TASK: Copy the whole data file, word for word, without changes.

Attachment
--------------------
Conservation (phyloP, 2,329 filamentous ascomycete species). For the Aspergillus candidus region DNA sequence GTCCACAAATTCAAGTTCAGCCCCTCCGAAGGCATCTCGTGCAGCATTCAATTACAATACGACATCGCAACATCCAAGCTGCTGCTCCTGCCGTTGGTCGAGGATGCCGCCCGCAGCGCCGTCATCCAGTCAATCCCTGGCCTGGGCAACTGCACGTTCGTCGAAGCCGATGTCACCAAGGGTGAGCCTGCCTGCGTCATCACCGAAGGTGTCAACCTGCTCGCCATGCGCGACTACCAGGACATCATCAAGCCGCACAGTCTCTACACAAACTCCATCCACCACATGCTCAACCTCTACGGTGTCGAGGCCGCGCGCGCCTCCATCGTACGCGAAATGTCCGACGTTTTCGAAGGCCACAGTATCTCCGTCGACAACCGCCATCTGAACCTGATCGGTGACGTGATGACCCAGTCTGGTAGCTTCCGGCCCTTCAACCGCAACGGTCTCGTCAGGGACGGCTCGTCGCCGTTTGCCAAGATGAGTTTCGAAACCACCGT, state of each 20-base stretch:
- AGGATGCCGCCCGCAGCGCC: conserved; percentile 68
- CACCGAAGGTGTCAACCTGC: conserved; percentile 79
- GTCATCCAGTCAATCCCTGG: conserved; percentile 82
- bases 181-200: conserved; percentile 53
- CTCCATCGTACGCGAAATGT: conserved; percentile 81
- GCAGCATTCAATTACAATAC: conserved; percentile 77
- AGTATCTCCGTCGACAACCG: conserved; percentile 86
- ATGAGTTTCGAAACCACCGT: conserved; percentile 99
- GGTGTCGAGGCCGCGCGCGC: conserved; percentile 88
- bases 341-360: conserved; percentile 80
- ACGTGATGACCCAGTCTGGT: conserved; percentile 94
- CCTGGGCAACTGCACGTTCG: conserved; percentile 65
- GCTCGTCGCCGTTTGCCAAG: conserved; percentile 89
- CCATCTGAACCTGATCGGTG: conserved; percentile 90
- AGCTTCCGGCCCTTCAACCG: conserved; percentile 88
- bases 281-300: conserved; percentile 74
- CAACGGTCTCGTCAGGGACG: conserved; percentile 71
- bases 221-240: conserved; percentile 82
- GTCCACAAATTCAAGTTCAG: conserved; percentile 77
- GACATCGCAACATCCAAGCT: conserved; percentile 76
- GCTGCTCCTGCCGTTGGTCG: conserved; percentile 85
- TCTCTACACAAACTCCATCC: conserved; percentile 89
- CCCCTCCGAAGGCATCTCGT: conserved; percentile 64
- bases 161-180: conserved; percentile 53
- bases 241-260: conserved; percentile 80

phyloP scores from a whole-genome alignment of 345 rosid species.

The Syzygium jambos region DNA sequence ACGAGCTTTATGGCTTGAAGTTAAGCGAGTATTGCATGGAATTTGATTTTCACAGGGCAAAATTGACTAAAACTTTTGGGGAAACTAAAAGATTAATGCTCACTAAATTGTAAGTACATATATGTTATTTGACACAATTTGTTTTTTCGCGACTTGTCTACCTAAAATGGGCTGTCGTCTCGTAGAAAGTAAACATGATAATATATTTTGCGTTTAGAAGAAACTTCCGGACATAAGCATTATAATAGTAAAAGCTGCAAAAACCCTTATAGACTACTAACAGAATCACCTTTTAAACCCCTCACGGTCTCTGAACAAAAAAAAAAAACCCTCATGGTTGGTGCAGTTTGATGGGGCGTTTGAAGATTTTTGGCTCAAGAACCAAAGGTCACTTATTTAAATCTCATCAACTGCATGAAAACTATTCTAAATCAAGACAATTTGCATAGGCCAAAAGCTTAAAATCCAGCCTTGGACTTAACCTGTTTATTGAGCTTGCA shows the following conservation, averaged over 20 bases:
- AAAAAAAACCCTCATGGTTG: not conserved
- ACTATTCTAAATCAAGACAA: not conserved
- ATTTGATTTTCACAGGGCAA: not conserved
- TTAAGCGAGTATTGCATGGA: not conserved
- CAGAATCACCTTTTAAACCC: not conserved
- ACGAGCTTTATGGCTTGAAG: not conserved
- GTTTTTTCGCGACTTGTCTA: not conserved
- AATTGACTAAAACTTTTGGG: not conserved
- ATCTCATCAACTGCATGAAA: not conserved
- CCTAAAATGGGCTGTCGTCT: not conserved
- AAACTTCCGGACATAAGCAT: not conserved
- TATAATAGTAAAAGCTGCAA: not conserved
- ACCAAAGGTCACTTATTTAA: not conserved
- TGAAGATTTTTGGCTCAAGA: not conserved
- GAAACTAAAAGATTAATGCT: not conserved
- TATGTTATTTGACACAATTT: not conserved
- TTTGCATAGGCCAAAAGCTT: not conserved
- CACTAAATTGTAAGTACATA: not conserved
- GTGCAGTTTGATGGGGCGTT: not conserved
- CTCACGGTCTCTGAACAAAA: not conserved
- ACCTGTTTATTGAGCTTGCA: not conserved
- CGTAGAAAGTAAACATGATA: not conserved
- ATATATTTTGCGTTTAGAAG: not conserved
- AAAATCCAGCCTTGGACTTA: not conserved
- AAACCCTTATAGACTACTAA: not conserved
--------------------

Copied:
Conservation (phyloP, 2,329 filamentous ascomycete species). For the Aspergillus candidus region DNA sequence GTCCACAAATTCAAGTTCAGCCCCTCCGAAGGCATCTCGTGCAGCATTCAATTACAATACGACATCGCAACATCCAAGCTGCTGCTCCTGCCGTTGGTCGAGGATGCCGCCCGCAGCGCCGTCATCCAGTCAATCCCTGGCCTGGGCAACTGCACGTTCGTCGAAGCCGATGTCACCAAGGGTGAGCCTGCCTGCGTCATCACCGAAGGTGTCAACCTGCTCGCCATGCGCGACTACCAGGACATCATCAAGCCGCACAGTCTCTACACAAACTCCATCCACCACATGCTCAACCTCTACGGTGTCGAGGCCGCGCGCGCCTCCATCGTACGCGAAATGTCCGACGTTTTCGAAGGCCACAGTATCTCCGTCGACAACCGCCATCTGAACCTGATCGGTGACGTGATGACCCAGTCTGGTAGCTTCCGGCCCTTCAACCGCAACGGTCTCGTCAGGGACGGCTCGTCGCCGTTTGCCAAGATGAGTTTCGAAACCACCGT, state of each 20-base stretch:
- AGGATGCCGCCCGCAGCGCC: conserved; percentile 68
- CACCGAAGGTGTCAACCTGC: conserved; percentile 79
- GTCATCCAGTCAATCCCTGG: conserved; percentile 82
- bases 181-200: conserved; percentile 53
- CTCCATCGTACGCGAAATGT: conserved; percentile 81
- GCAGCATTCAATTACAATAC: conserved; percentile 77
- AGTATCTCCGTCGACAACCG: conserved; percentile 86
- ATGAGTTTCGAAACCACCGT: conserved; percentile 99
- GGTGTCGAGGCCGCGCGCGC: conserved; percentile 88
- bases 341-360: conserved; percentile 80
- ACGTGATGACCCAGTCTGGT: conserved; percentile 94
- CCTGGGCAACTGCACGTTCG: conserved; percentile 65
- GCTCGTCGCCGTTTGCCAAG: conserved; percentile 89
- CCATCTGAACCTGATCGGTG: conserved; percentile 90
- AGCTTCCGGCCCTTCAACCG: conserved; percentile 88
- bases 281-300: conserved; percentile 74
- CAACGGTCTCGTCAGGGACG: conserved; percentile 71
- bases 221-240: conserved; percentile 82
- GTCCACAAATTCAAGTTCAG: conserved; percentile 77
- GACATCGCAACATCCAAGCT: conserved; percentile 76
- GCTGCTCCTGCCGTTGGTCG: conserved; percentile 85
- TCTCTACACAAACTCCATCC: conserved; percentile 89
- CCCCTCCGAAGGCATCTCGT: conserved; percentile 64
- bases 161-180: conserved; percentile 53
- bases 241-260: conserved; percentile 80

phyloP scores from a whole-genome alignment of 345 rosid species.

The Syzygium jambos region DNA sequence ACGAGCTTTATGGCTTGAAGTTAAGCGAGTATTGCATGGAATTTGATTTTCACAGGGCAAAATTGACTAAAACTTTTGGGGAAACTAAAAGATTAATGCTCACTAAATTGTAAGTACATATATGTTATTTGACACAATTTGTTTTTTCGCGACTTGTCTACCTAAAATGGGCTGTCGTCTCGTAGAAAGTAAACATGATAATATATTTTGCGTTTAGAAGAAACTTCCGGACATAAGCATTATAATAGTAAAAGCTGCAAAAACCCTTATAGACTACTAACAGAATCACCTTTTAAACCCCTCACGGTCTCTGAACAAAAAAAAAAAACCCTCATGGTTGGTGCAGTTTGATGGGGCGTTTGAAGATTTTTGGCTCAAGAACCAAAGGTCACTTATTTAAATCTCATCAACTGCATGAAAACTATTCTAAATCAAGACAATTTGCATAGGCCAAAAGCTTAAAATCCAGCCTTGGACTTAACCTGTTTATTGAGCTTGCA shows the following conservation, averaged over 20 bases:
- AAAAAAAACCCTCATGGTTG: not conserved
- ACTATTCTAAATCAAGACAA: not conserved
- ATTTGATTTTCACAGGGCAA: not conserved
- TTAAGCGAGTATTGCATGGA: not conserved
- CAGAATCACCTTTTAAACCC: not conserved
- ACGAGCTTTATGGCTTGAAG: not conserved
- GTTTTTTCGCGACTTGTCTA: not conserved
- AATTGACTAAAACTTTTGGG: not conserved
- ATCTCATCAACTGCATGAAA: not conserved
- CCTAAAATGGGCTGTCGTCT: not conserved
- AAACTTCCGGACATAAGCAT: not conserved
- TATAATAGTAAAAGCTGCAA: not conserved
- ACCAAAGGTCACTTATTTAA: not conserved
- TGAAGATTTTTGGCTCAAGA: not conserved
- GAAACTAAAAGATTAATGCT: not conserved
- TATGTTATTTGACACAATTT: not conserved
- TTTGCATAGGCCAAAAGCTT: not conserved
- CACTAAATTGTAAGTACATA: not conserved
- GTGCAGTTTGATGGGGCGTT: not conserved
- CTCACGGTCTCTGAACAAAA: not conserved
- ACCTGTTTATTGAGCTTGCA: not conserved
- CGTAGAAAGTAAACATGATA: not conserved
- ATATATTTTGCGTTTAGAAG: not conserved
- AAAATCCAGCCTTGGACTTA: not conserved
- AAACCCTTATAGACTACTAA: not conserved